"Remember the Sabbath day and keep it holy."
Admit it. You know you were thinking about skipping church today. Or at least some of you were.
After all, tomorrow is Christmas Eve and you may be planning to attend a service tomorrow, perhaps one with carols, readings and candlelight. And those Christmas Eve services can go longer than an hour, so you're already in the extra credit zone.
Church Sunday morning and then again Monday night? Isn't that the definition of a cult?
Plus, what about everything you have to do? Surely when the calendar puts Christmas Eve on a Monday, it's like drawing one of those "get out of jail free" cards--a snow day, a hall pass, an excused absence.
I know what you're thinking, because if I didn't work at the church, I'd be thinking it too.
But because I do work at the church, let me remind you that this Sunday morning, the choir rehearsed anyway. The reader prepared. The musician practiced. The usher got there early, as usual. The coffee makers made you something hot to drink. The preacher wrote a sermon. A first-time visitor is thinking about coming.
But most importantly God is showing up. In fact, I guarantee you God is already there.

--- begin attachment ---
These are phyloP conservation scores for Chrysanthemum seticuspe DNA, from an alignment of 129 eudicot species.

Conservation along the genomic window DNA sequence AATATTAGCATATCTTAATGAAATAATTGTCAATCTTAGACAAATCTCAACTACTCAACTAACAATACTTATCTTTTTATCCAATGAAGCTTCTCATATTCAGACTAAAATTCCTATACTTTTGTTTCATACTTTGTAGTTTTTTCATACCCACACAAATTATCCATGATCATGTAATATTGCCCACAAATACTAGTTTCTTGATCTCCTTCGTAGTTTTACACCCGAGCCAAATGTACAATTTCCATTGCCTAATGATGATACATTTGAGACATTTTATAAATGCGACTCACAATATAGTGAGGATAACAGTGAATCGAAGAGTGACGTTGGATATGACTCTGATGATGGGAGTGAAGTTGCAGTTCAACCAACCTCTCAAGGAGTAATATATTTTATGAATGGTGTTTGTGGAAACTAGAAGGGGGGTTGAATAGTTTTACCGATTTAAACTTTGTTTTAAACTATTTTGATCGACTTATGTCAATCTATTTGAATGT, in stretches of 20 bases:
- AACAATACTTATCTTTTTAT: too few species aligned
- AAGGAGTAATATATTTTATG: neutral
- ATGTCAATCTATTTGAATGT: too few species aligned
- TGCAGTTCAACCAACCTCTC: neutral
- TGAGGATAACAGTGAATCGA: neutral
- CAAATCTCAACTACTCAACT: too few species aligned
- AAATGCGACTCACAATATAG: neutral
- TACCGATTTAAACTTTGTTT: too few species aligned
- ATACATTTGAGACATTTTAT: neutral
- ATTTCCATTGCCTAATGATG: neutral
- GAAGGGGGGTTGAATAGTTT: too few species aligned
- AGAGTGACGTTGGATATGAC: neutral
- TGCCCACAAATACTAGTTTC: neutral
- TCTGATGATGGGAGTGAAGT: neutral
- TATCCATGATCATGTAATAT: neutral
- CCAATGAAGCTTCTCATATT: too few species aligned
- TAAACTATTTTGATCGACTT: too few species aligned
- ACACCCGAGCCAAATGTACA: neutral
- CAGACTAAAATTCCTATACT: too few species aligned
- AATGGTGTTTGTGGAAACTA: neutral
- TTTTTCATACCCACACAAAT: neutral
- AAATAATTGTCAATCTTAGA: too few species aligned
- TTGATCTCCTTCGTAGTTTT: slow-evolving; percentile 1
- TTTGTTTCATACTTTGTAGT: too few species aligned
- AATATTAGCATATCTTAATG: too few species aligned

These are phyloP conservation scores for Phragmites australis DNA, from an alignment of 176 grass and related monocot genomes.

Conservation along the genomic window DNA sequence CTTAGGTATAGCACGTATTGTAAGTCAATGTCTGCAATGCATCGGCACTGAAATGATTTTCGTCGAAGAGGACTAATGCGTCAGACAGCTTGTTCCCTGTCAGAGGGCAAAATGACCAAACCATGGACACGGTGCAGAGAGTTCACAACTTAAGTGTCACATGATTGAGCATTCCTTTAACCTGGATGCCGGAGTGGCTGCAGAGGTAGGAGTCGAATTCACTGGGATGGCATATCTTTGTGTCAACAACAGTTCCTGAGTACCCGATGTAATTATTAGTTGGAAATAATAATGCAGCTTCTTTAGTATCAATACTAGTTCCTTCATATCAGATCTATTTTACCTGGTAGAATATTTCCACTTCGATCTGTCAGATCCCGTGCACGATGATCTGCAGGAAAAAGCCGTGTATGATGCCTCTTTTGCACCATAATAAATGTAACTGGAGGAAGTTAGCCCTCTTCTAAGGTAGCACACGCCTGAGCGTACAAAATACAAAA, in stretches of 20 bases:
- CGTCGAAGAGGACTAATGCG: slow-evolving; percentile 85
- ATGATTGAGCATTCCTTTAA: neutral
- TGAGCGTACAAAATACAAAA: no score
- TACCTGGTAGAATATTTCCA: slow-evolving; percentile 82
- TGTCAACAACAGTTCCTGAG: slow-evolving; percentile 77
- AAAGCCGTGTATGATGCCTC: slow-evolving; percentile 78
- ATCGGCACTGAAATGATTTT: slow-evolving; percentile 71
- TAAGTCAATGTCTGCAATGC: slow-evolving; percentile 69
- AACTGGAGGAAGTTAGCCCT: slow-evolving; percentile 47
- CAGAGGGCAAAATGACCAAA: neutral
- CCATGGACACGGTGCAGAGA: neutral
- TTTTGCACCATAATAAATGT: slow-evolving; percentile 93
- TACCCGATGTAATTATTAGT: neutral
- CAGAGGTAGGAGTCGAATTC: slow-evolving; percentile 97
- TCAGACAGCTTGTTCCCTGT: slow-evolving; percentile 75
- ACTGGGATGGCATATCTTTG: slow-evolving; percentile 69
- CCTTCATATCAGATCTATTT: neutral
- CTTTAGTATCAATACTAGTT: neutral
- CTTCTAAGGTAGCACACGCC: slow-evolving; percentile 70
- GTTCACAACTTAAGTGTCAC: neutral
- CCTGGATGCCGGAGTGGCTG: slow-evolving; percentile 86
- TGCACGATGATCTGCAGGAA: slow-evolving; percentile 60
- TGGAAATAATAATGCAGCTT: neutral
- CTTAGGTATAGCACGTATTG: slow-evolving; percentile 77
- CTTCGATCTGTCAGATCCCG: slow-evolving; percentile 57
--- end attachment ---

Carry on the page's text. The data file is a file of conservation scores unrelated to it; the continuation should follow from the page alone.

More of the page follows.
Yes, I know, you can meet God anywhere. God will be at the malls with the last-minute shoppers. God will be in your kitchen where you cook up something special. God will be with you as you catch a few extra minutes of sleep.
But the Bible says that we meet the divine in a special way when we gather, even as few as two or three of us. So maybe two or three is the total church attendance on this Sunday the day before Christmas Eve. Who cares? You could be one of them.
And if you were not, stop and remember that this is still the day that the Lord has made. Let's do something to mark the occasion.
I give thanks for this Sabbath day, as I do for them all. No matter the time of year, this is your day, God, and I dedicate it to you. Amen.
Looking for a way to say "thanks" to someone at church? Click here to preview and order How Can We Thank You?, a new collection of reflections from the Stillspeaking Writers' Group.